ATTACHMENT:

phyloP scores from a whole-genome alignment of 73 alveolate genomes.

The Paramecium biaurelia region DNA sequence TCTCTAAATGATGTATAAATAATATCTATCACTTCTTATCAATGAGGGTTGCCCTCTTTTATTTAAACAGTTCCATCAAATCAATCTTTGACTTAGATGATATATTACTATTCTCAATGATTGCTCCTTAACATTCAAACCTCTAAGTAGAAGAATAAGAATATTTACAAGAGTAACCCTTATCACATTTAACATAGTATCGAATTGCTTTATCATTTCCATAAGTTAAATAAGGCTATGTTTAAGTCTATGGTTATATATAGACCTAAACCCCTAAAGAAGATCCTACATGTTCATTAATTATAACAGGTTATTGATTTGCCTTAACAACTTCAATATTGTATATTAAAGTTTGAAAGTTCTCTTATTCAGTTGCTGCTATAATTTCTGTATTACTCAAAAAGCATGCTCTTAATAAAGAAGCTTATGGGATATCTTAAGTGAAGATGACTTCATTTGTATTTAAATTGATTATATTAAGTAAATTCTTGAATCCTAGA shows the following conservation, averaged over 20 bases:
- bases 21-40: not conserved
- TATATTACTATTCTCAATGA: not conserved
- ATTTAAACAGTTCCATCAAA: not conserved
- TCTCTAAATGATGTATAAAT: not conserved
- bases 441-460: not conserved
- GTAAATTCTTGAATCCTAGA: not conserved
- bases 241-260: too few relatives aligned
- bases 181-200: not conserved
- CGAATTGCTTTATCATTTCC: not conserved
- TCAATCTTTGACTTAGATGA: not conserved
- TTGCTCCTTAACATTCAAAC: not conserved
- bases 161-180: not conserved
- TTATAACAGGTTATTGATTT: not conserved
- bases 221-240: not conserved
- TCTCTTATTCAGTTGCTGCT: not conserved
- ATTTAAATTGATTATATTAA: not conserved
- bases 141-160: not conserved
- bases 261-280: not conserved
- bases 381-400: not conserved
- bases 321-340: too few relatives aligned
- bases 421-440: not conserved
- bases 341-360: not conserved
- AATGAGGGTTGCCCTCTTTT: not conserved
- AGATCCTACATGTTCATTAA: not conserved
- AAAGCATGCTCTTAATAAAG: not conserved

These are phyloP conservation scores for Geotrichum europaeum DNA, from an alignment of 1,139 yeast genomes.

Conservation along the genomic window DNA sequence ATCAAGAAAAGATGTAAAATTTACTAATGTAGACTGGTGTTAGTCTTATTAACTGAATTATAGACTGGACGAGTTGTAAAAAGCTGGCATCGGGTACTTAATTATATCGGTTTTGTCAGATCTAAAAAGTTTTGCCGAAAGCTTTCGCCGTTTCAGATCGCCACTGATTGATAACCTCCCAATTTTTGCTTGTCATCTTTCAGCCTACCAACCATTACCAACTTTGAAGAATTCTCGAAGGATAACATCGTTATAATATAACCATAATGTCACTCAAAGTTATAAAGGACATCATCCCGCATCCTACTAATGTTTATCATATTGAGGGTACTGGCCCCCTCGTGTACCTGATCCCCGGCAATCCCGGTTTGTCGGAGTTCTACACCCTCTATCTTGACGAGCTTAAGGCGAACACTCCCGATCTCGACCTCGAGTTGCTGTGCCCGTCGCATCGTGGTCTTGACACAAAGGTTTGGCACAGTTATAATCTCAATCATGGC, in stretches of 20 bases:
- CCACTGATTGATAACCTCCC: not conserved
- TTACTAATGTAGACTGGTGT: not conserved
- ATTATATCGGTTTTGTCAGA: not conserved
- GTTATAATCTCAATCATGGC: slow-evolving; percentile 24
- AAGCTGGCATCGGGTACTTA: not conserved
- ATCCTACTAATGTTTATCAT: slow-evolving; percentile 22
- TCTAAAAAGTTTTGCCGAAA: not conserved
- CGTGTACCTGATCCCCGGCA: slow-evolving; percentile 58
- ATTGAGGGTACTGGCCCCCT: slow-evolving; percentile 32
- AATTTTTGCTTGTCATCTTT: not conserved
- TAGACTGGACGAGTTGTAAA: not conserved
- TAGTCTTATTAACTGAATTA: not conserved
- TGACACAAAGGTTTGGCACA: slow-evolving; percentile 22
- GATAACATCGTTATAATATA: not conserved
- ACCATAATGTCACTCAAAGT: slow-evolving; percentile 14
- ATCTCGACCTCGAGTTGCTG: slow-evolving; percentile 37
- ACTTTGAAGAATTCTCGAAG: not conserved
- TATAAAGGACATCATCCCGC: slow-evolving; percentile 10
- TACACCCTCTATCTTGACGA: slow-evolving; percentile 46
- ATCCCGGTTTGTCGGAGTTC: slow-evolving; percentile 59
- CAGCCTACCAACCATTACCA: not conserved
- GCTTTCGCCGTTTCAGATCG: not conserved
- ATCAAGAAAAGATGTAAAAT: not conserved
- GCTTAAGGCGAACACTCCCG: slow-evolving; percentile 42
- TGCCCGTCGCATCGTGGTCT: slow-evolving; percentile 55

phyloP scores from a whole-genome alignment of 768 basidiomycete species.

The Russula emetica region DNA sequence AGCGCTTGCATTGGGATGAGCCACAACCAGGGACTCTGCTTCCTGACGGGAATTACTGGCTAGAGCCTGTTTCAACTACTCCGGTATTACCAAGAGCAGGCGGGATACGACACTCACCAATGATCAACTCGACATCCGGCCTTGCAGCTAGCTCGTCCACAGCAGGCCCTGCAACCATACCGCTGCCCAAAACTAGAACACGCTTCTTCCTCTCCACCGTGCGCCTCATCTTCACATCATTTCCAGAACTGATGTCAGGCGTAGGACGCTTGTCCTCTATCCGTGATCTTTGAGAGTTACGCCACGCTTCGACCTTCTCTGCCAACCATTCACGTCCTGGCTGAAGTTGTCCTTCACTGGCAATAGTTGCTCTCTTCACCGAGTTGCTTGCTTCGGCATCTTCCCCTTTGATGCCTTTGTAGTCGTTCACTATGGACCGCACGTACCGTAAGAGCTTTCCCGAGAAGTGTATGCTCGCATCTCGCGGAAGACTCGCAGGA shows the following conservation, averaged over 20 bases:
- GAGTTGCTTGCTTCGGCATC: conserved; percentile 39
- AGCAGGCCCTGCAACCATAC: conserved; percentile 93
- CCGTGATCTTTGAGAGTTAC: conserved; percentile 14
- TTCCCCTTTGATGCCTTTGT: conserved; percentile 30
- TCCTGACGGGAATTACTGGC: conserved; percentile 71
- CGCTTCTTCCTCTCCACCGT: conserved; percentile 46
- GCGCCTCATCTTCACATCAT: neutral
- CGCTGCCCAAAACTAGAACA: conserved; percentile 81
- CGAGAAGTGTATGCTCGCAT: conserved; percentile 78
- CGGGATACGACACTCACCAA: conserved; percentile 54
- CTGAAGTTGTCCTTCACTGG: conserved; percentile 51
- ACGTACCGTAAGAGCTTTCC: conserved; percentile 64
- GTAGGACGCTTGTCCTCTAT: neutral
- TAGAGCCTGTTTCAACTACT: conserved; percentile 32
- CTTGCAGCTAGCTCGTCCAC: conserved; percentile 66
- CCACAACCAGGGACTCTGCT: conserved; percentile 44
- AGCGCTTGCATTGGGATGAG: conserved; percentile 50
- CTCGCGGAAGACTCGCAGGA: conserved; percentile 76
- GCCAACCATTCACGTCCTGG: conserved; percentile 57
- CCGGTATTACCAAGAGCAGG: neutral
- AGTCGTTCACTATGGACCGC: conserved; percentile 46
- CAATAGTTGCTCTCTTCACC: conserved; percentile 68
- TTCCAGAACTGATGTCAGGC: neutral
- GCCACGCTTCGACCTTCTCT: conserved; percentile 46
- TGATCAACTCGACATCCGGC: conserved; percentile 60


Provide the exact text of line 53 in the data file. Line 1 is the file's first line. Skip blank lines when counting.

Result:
- GCTTAAGGCGAACACTCCCG: slow-evolving; percentile 42